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Turkey Production Survey

Wild Turkey Production and Population Survey Results for 2011


The 2011 hunting season was the 33rd year of our annual turkey population survey. The continuing cooperation of turkey hunters has made the survey possible. Your assistance is vital to managing wild turkeys in Georgia. We greatly appreciate this partnership.


Turkey Production Index Survey


Historically, this survey was conducted from May through August from 1978 thru 1990. Beginning in 1991, the annual survey period was shortened to June through August. Field personnel of the Game Management, Law Enforcement, and Fisheries Management Sections of the Wildlife Resources Division are involved in data collection. All observations of turkey broods and hens, with and without poults, are reported.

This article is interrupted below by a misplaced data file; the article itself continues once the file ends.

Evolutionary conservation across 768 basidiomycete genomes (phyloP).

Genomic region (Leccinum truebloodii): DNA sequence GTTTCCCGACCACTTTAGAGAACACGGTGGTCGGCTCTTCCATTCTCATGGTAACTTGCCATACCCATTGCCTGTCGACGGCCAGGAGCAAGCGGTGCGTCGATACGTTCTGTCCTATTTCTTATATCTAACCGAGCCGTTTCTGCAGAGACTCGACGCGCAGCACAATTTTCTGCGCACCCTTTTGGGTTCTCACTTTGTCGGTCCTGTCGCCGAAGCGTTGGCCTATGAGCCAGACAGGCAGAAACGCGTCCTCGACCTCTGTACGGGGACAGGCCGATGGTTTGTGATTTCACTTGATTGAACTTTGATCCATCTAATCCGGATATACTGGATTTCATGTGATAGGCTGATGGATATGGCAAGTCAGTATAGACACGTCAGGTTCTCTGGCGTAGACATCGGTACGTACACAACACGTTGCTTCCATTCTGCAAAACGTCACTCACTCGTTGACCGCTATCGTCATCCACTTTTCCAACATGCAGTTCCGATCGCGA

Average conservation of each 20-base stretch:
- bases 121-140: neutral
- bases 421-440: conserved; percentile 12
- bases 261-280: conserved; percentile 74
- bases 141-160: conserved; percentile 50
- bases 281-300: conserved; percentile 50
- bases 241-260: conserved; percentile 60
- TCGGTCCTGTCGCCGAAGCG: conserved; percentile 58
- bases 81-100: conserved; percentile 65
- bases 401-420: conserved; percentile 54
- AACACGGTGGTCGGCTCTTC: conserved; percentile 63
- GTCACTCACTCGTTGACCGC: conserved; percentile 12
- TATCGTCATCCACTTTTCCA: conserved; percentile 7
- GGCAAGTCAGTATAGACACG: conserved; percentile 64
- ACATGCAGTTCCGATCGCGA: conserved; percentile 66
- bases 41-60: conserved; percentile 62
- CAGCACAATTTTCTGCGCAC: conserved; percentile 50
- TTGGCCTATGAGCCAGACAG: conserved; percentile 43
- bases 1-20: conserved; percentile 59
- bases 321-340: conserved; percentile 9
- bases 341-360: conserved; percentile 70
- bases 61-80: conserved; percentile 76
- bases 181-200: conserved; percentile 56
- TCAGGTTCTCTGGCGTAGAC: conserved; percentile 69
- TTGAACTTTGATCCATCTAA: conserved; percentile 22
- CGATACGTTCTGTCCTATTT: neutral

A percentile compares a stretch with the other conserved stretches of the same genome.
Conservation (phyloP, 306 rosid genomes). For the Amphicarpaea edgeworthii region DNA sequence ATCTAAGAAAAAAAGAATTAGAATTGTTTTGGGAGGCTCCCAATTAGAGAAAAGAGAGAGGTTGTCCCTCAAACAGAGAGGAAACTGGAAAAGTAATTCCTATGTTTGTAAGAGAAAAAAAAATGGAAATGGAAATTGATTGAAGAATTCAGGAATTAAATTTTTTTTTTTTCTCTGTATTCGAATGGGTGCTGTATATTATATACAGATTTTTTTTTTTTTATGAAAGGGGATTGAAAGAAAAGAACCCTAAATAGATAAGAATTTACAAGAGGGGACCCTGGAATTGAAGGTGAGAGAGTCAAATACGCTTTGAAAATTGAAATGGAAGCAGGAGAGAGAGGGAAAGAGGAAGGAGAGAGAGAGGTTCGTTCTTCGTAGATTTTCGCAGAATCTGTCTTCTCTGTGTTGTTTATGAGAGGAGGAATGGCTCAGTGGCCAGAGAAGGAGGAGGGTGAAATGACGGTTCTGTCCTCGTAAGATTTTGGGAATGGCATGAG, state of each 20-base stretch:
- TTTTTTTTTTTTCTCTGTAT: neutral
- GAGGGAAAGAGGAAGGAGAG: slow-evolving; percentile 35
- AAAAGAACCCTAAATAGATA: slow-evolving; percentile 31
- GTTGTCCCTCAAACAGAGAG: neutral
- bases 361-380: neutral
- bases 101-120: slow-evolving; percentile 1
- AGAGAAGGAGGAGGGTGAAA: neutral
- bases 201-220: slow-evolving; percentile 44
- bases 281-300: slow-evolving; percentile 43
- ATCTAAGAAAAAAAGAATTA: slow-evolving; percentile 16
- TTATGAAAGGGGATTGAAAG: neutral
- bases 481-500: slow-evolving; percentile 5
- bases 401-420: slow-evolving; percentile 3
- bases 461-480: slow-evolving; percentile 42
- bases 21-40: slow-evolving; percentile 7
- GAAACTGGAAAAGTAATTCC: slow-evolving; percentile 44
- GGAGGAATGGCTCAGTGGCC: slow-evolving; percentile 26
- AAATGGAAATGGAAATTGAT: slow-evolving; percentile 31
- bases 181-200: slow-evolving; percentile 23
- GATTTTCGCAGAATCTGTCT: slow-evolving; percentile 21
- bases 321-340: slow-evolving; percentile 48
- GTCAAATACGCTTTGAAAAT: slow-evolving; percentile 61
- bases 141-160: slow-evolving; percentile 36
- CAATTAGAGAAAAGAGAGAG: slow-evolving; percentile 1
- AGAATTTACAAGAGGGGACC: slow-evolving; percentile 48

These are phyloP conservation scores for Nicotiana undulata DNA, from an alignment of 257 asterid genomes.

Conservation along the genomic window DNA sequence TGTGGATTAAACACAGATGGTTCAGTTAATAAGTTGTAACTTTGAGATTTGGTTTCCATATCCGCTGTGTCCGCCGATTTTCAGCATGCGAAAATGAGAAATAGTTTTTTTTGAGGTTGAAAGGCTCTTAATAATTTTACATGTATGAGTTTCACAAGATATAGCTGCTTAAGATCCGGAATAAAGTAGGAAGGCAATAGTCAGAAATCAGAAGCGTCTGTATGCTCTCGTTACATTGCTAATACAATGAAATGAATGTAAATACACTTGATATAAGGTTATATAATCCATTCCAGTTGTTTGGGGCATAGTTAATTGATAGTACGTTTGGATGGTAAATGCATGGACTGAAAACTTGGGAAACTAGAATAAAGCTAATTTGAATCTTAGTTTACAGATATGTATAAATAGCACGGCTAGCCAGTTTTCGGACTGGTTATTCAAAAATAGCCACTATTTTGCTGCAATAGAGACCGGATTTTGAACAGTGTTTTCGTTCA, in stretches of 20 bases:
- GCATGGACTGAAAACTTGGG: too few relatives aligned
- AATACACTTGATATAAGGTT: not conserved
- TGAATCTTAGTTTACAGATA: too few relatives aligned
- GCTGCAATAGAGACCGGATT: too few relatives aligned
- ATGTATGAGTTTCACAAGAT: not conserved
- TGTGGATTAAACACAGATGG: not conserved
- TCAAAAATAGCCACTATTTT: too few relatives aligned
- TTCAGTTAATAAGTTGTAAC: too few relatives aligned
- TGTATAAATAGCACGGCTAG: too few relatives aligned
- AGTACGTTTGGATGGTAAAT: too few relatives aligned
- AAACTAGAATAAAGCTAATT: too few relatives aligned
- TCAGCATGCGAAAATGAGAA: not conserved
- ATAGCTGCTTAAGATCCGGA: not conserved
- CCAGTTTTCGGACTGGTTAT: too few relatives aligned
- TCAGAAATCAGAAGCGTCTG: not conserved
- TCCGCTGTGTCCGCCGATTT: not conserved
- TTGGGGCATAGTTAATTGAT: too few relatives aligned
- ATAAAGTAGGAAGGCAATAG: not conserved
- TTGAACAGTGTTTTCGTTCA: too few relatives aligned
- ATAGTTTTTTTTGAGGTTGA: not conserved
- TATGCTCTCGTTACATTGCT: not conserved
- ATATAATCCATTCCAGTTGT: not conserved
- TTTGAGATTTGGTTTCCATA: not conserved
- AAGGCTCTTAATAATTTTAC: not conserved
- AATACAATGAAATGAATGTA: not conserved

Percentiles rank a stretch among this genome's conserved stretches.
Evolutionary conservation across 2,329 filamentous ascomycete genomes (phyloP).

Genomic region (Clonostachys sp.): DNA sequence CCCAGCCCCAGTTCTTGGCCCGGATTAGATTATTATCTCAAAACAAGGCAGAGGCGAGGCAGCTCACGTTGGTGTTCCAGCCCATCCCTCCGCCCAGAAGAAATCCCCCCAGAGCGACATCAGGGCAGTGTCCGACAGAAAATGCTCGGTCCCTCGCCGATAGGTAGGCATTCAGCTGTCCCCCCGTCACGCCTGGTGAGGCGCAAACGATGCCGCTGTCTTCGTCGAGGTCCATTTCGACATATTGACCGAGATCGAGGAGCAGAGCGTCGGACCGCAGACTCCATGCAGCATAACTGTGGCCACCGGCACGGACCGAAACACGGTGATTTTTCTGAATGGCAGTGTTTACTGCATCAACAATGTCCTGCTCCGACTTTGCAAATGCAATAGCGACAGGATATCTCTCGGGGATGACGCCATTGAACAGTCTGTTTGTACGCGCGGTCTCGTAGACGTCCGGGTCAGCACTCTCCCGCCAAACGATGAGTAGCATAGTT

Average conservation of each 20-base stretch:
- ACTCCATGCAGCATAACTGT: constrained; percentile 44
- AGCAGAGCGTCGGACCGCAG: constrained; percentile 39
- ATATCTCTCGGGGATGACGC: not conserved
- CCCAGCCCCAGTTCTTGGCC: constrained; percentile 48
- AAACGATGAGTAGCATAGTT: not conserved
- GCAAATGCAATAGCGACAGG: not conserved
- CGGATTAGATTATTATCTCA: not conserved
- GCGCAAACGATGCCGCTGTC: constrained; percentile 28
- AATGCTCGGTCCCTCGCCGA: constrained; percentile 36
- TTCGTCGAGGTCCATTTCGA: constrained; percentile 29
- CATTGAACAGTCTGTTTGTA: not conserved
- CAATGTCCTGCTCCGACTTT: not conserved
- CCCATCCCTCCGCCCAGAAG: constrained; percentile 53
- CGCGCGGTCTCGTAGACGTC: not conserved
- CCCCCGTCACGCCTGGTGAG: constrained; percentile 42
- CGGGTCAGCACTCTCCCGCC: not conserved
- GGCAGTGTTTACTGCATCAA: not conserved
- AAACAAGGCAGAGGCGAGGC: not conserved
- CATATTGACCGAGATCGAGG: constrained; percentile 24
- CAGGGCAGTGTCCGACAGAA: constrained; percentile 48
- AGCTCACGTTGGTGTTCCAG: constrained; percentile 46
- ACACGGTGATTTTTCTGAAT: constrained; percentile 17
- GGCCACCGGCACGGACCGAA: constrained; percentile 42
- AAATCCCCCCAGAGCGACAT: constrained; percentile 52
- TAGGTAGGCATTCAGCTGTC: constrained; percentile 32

During the summer of 2011, 415 broods were seen, which was up 16.6% from 356 in 2010. The average brood size of 6.9 poults observed in 2011 was 23% less than 2010 (8.9) and 15.8% less than the previous 5-years average (8.1). The statewide production index of poults per observer (16.4) was the same as last year (16.4) and 21.5% greater than the 5-year average (13.5). The production index ‘poults + hens’ was 4,428 in 2011, which was 7.8% lower than the 2010 index of 4,800 and 6% lower than the 5-year average of 4,708. The average number of poults per hen was 1.79 in 2011 down 7.3% from 1.93 in 2010. This was still 12% greater than the previous 5-years average (1.6).  An average of 3.0 poults/hen or above is usually considered an indicator of good production in expanding turkey populations. The past several years of production data and harvest data indicate that reproductive levels around 2 poults per hen or slightly less have been able to maintain our current population level for the past 10 years. A production index of 1.79 poults/hen, while lower than last year, is still pretty good. Most of the state performed much better, but the drought in the coastal plain affected production and lowered the statewide average. Hopefully the excellent reproduction in the coastal plain in 2010 will make up for some of the losses.